FAA grounds jets with Tamarack winglets

By Cameron Rasmusson
Reader Staff

Local company Tamarack Aerospace suffered a setback with a recent order by the Federal Aviation Administration to ground all Cessna Citation 525 jets equipped with the company’s active winglet technology.

Tamarack Aerospace’s ATLAS active winglet system. Courtesy photo.

Designed to improve aircraft efficiency and save immense costs in fuel, the ATLAS winglet system promises many advantages to jets equipped with the technology. But company staffers are now working to address regulatory concerns that pilots may lose control of ATLAS-equipped aircraft.

The order follows a similar ruling from the European Aviation Safety Administration, which stated that “the active load alleviation system, when operational, deflects the Tamarack active control surfaces on the outboard wings. Recently, occurrences have been reported in which ATLAS appears to have malfunctioned causing upset events where, in some cases, the pilots had difficulty recovering the aircraft.”

According to Tamarack engineer Jacob Klinginsmith, the company has likely already addressed any design quirks that could potentially have caused problems. In fact, more than half of the fleet equipped with Tamarack winglets are unlikely to experience any troubles concerning the FAA, he said. The other half of Tamarack customers have the opportunity to upgrade their technology at no cost and have for more than a year, he added.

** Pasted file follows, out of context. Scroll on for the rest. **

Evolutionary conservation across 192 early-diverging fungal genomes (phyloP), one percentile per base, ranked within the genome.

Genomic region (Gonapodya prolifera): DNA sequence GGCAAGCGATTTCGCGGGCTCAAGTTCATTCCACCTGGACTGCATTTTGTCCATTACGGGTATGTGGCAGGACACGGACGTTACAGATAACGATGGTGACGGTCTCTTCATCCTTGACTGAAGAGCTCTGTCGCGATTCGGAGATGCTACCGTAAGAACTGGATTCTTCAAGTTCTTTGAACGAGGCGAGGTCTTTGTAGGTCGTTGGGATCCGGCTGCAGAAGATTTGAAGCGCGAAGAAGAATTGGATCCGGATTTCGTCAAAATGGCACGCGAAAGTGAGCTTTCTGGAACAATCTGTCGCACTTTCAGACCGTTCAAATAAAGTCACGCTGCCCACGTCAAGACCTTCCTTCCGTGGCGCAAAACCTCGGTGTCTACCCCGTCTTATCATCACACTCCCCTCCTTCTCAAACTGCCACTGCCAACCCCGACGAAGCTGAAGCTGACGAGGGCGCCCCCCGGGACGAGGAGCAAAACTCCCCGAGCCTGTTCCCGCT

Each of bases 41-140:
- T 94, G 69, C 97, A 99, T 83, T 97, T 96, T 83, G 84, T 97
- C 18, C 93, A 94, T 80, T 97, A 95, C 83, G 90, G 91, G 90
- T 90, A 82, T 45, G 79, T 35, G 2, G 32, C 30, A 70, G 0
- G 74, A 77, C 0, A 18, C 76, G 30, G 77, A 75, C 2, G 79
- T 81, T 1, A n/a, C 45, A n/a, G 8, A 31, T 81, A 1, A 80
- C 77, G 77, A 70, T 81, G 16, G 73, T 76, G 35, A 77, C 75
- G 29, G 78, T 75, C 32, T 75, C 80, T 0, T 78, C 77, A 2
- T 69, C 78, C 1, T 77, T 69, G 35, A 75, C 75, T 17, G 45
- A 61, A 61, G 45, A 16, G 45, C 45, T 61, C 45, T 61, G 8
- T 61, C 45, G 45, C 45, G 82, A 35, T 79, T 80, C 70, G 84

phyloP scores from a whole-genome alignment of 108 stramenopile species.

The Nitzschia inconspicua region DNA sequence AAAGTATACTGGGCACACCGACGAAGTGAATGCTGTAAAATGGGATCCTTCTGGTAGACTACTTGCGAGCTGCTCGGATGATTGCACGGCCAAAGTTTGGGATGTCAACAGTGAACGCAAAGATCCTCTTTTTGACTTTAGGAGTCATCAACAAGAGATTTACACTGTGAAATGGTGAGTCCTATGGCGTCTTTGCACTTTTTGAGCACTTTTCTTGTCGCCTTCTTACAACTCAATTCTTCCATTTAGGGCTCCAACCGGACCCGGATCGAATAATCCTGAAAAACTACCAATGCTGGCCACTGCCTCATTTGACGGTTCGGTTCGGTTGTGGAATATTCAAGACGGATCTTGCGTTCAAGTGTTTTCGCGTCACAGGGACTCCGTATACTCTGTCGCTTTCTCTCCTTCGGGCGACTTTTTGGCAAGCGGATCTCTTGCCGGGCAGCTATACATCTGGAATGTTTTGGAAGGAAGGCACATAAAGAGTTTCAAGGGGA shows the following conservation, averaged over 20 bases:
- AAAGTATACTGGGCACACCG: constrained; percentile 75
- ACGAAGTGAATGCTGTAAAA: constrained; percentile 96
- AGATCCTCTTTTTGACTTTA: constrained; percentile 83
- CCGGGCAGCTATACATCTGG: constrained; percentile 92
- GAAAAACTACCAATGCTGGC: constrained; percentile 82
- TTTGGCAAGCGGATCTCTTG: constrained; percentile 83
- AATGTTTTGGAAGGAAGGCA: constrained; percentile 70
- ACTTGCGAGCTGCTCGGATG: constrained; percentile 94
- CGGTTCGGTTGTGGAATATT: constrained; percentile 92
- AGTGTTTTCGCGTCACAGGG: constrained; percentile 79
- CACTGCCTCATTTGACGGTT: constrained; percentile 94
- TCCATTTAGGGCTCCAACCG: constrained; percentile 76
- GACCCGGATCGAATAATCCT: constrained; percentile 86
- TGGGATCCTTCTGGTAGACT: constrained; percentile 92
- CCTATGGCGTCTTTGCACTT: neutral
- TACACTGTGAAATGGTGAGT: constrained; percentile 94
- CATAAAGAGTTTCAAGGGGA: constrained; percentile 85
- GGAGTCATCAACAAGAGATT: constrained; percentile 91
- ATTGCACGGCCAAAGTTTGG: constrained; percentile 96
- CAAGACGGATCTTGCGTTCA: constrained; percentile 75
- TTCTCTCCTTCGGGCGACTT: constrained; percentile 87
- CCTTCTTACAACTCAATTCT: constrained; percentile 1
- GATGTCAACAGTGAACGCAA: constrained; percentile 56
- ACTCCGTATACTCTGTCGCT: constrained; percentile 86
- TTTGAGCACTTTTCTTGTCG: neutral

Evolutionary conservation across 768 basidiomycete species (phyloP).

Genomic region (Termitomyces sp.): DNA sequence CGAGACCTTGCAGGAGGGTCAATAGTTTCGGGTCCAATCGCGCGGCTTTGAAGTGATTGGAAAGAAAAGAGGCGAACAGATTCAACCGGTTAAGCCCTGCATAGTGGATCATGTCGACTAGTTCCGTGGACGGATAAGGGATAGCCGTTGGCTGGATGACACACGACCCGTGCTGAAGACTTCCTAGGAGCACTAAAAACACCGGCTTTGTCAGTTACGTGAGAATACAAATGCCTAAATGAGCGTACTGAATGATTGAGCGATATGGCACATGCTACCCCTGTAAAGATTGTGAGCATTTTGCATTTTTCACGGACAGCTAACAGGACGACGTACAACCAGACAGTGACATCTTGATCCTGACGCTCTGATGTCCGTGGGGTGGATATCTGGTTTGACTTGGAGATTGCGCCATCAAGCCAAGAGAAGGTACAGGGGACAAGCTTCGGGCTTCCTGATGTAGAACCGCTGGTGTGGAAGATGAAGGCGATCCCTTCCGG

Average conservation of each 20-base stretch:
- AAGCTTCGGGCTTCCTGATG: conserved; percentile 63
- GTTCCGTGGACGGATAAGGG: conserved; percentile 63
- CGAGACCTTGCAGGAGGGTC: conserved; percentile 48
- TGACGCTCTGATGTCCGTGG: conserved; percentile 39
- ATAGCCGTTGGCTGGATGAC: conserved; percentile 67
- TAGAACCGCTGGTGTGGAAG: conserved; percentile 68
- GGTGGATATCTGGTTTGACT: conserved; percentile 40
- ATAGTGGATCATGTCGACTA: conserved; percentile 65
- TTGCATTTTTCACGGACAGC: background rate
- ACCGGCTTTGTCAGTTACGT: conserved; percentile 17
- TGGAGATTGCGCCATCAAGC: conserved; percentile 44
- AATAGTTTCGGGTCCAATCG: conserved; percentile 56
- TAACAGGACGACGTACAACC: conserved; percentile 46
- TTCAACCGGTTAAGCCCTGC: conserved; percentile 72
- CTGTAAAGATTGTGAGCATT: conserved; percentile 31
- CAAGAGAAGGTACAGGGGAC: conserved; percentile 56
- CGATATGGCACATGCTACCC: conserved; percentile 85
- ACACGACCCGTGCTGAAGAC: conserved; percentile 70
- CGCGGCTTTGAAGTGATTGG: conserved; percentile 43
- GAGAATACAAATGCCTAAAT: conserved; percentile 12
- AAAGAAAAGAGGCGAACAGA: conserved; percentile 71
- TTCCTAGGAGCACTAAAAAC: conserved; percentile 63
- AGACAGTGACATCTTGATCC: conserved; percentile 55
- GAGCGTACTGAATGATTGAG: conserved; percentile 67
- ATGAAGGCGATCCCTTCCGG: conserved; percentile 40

“Tamarack has been making product improvements for as long as we’ve been making products,” Klinginsmith said.

The order from the FAA and the EASA follows the loss of a Citation 525 equipped with the winglet technology. An investigation by the National Transportation Safety Board is looking into the cause of the incident. Klinginsmith said one sign in Tamarack’s favor may be that the NTSB did not ask the company to participate in the investigation. He believes their cooperation would be required if officials were actively investigating the winglets. 

In the meantime, Klinginsmith and other company officials are working with the FAA and EASA to lift the grounding order. They are hopeful that upgrading aircraft to the latest versions of their winglet technology will address concerns. 

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